U.S. President Barack Obama unveiled a $2.3 billion tax credit on Friday to boost jobs by promoting clean energy, as new data showed the country's unemployment rate remained stuck in the double digits.
Obama said the credit, from funds earmarked under a $787 billion stimulus package he signed last February, would create 17,000 U.S. jobs and be matched by an additional $5 billion in private capital.
"Building a robust clean-energy sector is how we will create the jobs of the future, jobs that pay well and can't be outsourced," Obama said.
"This initiative is good for middle-class families. It is good for our security. It is good for our planet," he said.
High unemployment is one of Obama's most pressing domestic challenges and a monthly payroll report released on Friday served as a reminder that labor market conditions remain grim. U.S. unemployment was unchanged at 10 percent in December, while businesses unexpectedly shed 85,000 jobs.
"The jobs numbers that were released by the Labor Department this morning are a reminder that the road to recovery is never straight," Obama said.
Climate change, alongside health care and financial regulation reform, is a core goal of Obama's White House.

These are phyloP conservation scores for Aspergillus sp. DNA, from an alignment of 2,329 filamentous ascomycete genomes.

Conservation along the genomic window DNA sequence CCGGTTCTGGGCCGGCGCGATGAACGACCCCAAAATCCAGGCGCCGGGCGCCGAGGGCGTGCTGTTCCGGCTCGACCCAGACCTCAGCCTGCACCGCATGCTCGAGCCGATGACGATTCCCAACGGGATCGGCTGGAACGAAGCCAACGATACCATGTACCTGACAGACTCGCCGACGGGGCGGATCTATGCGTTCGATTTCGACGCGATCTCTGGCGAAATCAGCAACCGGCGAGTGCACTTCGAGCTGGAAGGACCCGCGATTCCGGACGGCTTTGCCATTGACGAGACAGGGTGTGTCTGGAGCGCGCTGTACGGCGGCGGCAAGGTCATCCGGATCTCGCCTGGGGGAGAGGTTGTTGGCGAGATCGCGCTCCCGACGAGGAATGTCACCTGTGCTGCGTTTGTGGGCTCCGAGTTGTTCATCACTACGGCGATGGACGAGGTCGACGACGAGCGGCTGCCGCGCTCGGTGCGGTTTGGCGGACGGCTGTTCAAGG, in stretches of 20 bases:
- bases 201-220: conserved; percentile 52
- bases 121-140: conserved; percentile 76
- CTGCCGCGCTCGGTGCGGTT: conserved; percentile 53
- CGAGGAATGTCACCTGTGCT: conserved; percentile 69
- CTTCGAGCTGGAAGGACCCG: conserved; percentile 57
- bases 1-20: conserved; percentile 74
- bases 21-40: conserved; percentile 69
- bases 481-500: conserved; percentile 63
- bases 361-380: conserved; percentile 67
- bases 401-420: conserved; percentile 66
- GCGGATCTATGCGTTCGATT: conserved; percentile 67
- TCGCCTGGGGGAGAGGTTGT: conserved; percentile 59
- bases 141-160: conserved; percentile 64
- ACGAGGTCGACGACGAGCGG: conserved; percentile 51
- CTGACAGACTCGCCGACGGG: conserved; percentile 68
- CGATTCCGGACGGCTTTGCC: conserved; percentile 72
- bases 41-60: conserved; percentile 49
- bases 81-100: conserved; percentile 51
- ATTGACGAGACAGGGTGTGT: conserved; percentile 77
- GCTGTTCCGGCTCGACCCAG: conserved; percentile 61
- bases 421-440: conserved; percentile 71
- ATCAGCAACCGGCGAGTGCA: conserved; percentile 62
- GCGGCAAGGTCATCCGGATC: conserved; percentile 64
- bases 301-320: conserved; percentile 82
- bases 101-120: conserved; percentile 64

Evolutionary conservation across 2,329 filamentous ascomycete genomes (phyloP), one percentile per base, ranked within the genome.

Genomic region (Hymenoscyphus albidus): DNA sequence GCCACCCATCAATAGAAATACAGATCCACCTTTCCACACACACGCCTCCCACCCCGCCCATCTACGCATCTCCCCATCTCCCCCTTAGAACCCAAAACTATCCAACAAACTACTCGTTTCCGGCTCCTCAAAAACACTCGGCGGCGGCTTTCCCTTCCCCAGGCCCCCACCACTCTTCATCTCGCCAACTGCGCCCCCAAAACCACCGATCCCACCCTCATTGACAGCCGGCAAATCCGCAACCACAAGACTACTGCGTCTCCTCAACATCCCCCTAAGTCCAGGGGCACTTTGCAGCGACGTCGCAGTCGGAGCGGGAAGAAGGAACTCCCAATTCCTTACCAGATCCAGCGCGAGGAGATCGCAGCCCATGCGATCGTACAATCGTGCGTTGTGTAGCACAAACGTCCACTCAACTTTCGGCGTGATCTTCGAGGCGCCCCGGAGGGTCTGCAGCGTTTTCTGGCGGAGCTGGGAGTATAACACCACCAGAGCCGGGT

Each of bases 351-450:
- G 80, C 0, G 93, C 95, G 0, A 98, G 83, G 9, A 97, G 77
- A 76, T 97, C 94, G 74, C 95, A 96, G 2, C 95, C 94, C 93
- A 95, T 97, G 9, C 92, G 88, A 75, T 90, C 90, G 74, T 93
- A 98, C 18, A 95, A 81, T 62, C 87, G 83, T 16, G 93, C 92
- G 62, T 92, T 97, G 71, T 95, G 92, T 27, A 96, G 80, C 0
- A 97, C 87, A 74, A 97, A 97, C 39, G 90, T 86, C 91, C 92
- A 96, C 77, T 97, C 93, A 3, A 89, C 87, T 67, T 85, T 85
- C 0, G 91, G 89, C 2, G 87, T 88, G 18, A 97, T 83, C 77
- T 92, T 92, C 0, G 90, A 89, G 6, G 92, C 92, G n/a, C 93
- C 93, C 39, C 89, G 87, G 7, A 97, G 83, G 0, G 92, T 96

All require support from Congress, where his Democratic Party may suffer a setback in November congressional elections unless he can start to push the jobless figures down.
The tax credits have been granted to 183 projects across the country involved in technologies that include solar, wind, and other initiatives to improve energy efficiency.
On top of the employment resulting directly from the tax credit, Obama said it would lead to "tens of thousands" of additional new jobs.
The White House says the stimulus money has helped prevent the deepest U.S. recession in 70 years from getting much worse, and has renewed its push to boost job creation, which many analysts say warrants more public spending.
Obama held a jobs summit and met with bankers last month to boost lending to small businesses in the hope that would encourage them to hire more workers.
In addition, the House of Representatives has approved an additional $155 billion jobs package to boost hiring, although the Senate has yet to take up its version of the legislation and will first tackle Obama's signature health care reforms.
"We have to continue to explore every avenue to accelerate the return to hiring," he said.